As I watch the documentary, Surviving Katrina on the Discovery Channel, I’m impressed that this program shows the flooded buses, that is, the school busses that Mayor Ray Nagin failed to use to evacuate the 100,000 citizens of his city who did not have cars. This is the first time I have seen a non-conservative news/information outlet show a picture of those vehicles, an image of the failure of the New Orlean city government to deal with the hurricane.
In their eagerness to use the Katrina disaster as fodder for their increasingly negative reporting of the Administration, all too many in the MSM neglected numerous facts, like the flooded busses which demonstrate the failure of state and local governments to respond to Katrina. So far, this documentary seems to be the exception to so much I’ve seen in the MSM on Katrina. It makes clear that government officials on all levels blundered in responding to the disaster.
Perhaps, that’s because of the size of the disaster. It was one of the largest natural disasters in U.S. history. (I even heard one pundit call it the largest natural disaster in our history.) And given the size of the storm and its impact on one of America’s largest cities, it’s remarkable how well relief officials, at all levels, did. Glenn Reynolds (aka Instapundit) has referenced (e.g., here) a Popular Mechanics report which found that “response to Hurricane Katrina was by far the largest–and fastest-rescue effort in U.S. history, with nearly 100,000 emergency personnel arriving on the scene within three days of the storm’s landfall.“
Contrast the destruction Katrina wrought and that of the Hurricane that struck Galveston, Texas in September 1900. A city which then at had 38,000 residents lost between 6,000 and 8,000 people. If New Orleans had lost the same percentage of its citizens, somewhere between 75,000 and 100,000 people would have died in that city alone.
That said, there were problems with the evacuation and relief of the city. All too many are all too eager to point the blame at President Bush. During the coverage of the storm, people kept saying that if President Clinton’s Federal Emergency Management Agency (FEMA) director, James Lee Witt had been in charge, he would have done a better job of providing relief to the city. Yet, they fail to point out that during his tenure, Mr. Witt never had to confront a natural disaster of the size of Katrina.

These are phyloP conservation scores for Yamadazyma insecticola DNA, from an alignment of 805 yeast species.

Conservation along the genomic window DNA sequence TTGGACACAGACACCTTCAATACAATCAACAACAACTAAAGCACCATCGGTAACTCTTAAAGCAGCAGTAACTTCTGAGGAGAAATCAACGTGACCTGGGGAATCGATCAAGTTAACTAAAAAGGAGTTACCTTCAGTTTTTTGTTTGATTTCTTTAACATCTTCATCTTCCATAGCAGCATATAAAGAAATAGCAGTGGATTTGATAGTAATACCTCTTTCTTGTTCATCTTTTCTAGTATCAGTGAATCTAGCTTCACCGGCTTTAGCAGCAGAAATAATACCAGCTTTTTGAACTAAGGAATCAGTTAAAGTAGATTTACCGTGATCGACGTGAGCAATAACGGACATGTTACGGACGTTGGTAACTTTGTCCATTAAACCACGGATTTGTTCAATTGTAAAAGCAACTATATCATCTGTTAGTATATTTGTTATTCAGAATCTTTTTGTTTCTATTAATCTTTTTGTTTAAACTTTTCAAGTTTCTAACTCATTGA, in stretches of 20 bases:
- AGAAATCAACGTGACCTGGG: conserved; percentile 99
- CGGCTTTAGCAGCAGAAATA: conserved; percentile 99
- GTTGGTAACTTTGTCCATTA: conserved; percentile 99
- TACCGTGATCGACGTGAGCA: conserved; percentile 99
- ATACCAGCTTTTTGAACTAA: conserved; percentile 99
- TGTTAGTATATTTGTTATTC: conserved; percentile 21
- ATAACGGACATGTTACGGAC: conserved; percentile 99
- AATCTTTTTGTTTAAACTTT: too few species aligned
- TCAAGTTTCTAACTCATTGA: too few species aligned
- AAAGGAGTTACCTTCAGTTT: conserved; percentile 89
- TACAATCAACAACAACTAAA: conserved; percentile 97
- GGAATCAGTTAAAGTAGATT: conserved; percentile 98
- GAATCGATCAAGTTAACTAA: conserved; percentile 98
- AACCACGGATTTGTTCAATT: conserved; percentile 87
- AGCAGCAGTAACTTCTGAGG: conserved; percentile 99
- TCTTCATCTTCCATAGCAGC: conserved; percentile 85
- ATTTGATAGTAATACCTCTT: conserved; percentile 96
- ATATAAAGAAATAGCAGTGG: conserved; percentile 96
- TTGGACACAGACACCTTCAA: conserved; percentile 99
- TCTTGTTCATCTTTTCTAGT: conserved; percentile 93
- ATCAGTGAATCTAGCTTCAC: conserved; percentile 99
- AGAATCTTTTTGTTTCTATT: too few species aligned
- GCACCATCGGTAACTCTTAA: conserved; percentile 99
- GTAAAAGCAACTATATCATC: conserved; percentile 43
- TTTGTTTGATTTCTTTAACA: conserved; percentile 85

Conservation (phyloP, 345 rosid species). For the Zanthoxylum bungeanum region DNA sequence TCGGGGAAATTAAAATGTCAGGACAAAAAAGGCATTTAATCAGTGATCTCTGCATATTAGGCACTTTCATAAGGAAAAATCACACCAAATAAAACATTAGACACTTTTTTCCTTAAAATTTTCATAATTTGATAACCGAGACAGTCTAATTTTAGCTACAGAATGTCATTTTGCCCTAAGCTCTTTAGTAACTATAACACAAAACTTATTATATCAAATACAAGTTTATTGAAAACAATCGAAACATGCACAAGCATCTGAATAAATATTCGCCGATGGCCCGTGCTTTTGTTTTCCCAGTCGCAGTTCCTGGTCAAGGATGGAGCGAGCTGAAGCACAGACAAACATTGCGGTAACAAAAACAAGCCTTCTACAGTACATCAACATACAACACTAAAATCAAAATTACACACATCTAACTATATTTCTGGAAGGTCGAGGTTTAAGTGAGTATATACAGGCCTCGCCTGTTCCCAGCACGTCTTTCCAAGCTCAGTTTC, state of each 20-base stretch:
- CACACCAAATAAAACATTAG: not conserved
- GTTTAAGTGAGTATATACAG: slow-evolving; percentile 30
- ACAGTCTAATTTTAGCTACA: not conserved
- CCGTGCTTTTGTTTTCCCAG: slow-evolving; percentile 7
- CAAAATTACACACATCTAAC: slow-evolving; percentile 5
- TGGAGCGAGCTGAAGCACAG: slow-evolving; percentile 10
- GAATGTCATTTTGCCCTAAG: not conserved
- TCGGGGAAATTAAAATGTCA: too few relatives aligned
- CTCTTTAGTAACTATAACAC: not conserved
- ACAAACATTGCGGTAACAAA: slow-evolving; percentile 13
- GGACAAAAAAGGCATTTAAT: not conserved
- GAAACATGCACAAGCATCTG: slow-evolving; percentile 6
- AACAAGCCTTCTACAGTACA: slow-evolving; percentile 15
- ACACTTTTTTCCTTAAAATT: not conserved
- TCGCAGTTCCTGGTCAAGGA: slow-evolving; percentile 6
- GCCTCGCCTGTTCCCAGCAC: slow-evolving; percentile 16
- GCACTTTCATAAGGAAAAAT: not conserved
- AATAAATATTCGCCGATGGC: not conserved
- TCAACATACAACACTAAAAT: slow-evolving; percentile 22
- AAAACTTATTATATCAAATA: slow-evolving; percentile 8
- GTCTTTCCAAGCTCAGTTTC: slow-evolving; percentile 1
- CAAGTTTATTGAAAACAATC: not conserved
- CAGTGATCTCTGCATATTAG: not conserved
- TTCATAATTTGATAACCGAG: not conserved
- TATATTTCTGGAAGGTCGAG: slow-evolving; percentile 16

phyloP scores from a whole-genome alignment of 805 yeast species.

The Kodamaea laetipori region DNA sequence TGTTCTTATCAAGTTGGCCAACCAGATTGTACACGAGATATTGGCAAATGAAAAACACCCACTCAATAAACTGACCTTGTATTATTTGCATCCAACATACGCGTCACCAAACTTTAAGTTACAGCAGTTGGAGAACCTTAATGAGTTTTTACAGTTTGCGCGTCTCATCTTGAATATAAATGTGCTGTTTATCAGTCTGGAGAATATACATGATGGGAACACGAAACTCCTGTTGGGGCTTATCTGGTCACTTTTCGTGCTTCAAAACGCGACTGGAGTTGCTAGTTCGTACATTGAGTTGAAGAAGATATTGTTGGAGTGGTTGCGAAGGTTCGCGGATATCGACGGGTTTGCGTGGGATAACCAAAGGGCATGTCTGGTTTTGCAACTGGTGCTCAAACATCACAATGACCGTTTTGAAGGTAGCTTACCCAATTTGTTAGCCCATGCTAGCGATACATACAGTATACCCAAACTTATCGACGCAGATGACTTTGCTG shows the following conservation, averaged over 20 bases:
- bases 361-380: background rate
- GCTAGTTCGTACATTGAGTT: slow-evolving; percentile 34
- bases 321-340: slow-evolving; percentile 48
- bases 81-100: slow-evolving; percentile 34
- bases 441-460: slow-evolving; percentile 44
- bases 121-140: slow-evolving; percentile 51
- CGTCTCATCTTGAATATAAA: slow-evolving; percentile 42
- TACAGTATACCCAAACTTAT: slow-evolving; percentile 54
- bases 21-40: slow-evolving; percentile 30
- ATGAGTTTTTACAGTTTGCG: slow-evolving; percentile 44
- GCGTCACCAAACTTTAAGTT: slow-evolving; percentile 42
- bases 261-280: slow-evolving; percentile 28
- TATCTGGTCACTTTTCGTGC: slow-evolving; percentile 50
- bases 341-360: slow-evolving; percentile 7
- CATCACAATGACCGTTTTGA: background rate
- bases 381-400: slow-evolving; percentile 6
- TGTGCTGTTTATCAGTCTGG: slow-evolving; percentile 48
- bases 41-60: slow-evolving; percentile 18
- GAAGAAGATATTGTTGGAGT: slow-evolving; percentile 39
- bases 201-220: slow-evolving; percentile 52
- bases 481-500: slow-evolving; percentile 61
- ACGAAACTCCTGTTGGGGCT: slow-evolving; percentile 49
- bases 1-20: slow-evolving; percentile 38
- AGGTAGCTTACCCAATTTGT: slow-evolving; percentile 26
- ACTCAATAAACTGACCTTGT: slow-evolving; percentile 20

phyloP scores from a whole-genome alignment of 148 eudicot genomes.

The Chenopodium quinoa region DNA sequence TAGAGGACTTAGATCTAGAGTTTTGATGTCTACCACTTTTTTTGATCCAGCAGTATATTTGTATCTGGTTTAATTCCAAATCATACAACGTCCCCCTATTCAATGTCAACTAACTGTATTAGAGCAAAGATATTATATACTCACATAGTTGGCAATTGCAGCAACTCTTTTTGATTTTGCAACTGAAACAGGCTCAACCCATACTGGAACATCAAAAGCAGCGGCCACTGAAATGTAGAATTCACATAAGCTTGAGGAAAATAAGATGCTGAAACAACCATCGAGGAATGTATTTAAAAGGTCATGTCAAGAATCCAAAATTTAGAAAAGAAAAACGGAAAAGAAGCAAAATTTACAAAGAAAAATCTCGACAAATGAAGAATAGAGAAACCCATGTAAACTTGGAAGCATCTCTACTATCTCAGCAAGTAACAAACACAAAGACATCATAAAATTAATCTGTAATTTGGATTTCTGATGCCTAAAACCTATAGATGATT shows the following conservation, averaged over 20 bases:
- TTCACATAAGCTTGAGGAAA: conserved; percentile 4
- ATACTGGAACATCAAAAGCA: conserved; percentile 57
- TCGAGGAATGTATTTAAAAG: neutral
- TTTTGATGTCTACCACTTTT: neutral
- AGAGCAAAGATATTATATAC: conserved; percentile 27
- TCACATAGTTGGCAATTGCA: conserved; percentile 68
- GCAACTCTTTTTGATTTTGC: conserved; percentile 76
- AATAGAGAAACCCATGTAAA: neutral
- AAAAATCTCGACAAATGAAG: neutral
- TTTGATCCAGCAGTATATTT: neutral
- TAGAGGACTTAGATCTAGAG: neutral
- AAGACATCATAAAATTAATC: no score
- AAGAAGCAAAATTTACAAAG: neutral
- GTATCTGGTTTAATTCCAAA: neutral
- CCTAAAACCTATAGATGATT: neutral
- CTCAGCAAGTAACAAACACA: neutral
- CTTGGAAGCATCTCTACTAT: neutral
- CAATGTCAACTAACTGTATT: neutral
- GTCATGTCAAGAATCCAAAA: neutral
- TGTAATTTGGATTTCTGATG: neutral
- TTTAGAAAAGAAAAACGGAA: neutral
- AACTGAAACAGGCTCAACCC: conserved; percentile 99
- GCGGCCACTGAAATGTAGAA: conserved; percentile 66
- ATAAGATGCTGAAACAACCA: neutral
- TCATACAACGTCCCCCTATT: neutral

And while there is little doubt that Mr. Witt did a fine job, in most cases, his job was made easier by competent local officials. It’s not FEMA’s job to manage disaster relief, but to assist state and local governments who, rather than the federal government, have the “primary responsibilty” to respond to such catastrophes.
Yet, a bill the president supports might change that. It would allow the president to “take control of the National Guard in emergencies without consent of governors.” Had that bill been law before Katrina, the president critics and their supporters in the MSM would be right to hold the Administration responsible for much of went wrong.
While this legislation would give the federal government greater authority to respond to a catastrophe like Katrina, I fear it would too centralize relief efforts whereas local officials, who know their jurisdiction better than the federal government, can better address their plans to the peculiarities of their region. And who are more directly accountable to the citizens affected by any disaster.
It would be a shame if the president’s reaction to the mistakes made in Katrina — and all the hullabaloo over his performance — would be to take responsibility away from the states. Yes, Louisiana State and local New Orleans officials failed their constituents in this crisis, but they are accountable to the citizens whose needs they did not meet. The citizens of New Orleans chose to reelect Mayor Nagin. I doubt the citizens of the Pelican State will reelect Governor Blanco.
These state officials seem to be the exceptions to the rule. As governors in other states prone to hurricanes, particularly the president’s brother, have done remarkable jobs preparing their states for — and responding to — such catastrophes.
The president alas seems to share the media’s disdain for federalism. As the proposed legislation he supports to prevent further Katrinas is yet another sign of his failure to follow the Gipper’s legacy of federalism.
-Dan (AKA GayPatriotWest): GayPatriotWest@aol.com